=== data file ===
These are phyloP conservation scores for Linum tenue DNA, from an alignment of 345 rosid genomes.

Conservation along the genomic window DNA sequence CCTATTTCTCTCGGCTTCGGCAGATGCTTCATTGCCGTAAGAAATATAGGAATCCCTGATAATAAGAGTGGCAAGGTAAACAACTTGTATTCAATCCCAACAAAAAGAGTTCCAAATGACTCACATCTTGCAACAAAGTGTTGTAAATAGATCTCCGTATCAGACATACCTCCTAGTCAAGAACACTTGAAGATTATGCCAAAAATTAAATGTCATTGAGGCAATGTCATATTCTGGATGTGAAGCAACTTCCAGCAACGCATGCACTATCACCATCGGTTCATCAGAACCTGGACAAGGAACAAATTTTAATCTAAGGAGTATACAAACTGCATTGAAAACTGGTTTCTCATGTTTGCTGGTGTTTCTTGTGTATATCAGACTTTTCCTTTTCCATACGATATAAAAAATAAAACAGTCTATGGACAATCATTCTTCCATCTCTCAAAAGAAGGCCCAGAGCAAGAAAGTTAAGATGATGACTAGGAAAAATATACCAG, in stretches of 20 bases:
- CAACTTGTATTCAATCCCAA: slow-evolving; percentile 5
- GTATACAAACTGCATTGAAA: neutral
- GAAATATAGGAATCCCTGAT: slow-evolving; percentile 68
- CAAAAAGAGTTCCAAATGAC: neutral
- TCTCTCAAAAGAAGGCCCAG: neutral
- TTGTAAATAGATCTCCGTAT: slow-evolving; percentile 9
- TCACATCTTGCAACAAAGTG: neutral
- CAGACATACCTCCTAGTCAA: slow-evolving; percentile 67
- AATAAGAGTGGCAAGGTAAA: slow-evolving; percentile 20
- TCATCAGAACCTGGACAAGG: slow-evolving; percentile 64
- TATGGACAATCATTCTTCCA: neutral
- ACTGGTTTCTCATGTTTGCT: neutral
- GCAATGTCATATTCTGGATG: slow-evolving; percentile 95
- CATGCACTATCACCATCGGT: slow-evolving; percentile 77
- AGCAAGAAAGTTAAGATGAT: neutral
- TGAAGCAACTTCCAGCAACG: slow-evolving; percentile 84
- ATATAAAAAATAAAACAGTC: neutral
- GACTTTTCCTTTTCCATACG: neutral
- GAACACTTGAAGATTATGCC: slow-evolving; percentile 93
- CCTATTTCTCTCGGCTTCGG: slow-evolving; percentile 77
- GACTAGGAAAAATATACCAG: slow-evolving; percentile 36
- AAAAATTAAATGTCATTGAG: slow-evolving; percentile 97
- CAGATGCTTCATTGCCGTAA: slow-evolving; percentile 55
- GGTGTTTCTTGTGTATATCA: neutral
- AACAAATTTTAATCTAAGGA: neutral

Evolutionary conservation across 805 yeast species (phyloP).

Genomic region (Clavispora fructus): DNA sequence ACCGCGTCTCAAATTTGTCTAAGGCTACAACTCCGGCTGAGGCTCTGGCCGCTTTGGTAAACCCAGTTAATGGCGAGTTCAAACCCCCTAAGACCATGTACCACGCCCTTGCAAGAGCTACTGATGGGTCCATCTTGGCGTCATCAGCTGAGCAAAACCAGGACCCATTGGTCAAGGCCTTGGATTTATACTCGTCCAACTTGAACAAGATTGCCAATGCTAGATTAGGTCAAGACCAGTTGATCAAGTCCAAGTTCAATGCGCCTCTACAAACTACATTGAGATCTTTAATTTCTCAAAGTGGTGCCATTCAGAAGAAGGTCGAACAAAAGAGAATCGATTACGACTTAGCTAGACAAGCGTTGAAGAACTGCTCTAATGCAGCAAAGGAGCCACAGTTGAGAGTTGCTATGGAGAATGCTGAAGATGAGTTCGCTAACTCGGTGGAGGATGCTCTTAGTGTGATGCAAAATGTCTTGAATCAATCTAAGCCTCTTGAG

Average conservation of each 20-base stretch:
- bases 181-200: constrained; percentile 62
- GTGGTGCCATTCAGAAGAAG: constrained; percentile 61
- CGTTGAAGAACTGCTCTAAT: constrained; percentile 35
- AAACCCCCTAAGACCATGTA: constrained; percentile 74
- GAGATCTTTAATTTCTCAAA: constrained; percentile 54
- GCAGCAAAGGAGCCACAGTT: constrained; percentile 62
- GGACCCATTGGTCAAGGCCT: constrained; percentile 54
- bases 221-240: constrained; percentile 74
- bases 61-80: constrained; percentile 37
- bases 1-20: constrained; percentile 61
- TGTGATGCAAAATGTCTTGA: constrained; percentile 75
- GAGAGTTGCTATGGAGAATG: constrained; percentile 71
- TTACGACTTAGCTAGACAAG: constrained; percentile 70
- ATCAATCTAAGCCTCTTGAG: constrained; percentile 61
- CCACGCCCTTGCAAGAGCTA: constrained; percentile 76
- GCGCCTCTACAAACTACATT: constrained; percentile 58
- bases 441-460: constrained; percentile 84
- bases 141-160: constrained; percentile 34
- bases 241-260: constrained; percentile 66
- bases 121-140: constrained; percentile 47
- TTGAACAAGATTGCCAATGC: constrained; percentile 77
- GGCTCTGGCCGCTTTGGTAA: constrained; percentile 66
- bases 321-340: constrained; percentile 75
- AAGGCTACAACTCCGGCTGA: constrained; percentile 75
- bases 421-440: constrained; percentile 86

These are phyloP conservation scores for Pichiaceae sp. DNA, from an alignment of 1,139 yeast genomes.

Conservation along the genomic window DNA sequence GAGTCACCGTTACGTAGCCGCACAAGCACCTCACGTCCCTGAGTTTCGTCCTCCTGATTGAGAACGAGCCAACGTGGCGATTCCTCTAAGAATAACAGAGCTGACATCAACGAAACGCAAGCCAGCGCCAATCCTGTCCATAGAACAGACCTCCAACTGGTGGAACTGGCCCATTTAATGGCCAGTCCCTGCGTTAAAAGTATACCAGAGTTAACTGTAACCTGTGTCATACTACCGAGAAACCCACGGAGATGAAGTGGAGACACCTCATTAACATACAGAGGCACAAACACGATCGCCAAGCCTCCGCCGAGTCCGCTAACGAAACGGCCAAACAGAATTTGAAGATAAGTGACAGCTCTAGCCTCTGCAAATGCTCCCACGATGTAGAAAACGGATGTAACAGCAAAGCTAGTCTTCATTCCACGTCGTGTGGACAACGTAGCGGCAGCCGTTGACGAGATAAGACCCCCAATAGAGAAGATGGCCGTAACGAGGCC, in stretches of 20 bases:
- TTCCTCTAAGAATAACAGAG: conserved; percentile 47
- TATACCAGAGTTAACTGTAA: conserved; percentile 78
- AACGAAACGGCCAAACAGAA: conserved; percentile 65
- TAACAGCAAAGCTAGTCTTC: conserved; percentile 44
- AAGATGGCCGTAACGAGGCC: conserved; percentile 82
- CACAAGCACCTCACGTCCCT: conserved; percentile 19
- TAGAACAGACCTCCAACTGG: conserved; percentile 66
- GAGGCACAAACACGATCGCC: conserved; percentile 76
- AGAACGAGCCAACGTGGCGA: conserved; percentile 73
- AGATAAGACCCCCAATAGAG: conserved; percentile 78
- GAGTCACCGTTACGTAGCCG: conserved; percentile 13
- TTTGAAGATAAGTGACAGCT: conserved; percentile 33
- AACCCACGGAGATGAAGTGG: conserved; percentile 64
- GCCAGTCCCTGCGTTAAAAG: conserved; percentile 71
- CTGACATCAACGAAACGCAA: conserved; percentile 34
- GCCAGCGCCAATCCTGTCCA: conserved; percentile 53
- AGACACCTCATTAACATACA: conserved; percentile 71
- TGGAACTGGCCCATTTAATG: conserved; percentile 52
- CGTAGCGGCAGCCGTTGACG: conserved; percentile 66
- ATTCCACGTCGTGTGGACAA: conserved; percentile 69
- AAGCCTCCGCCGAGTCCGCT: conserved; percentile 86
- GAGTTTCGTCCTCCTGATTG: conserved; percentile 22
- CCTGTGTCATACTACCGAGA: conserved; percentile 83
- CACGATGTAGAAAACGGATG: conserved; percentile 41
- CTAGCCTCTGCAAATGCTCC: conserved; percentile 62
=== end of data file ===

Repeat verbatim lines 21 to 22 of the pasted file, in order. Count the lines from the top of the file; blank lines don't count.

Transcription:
- GAACACTTGAAGATTATGCC: slow-evolving; percentile 93
- CCTATTTCTCTCGGCTTCGG: slow-evolving; percentile 77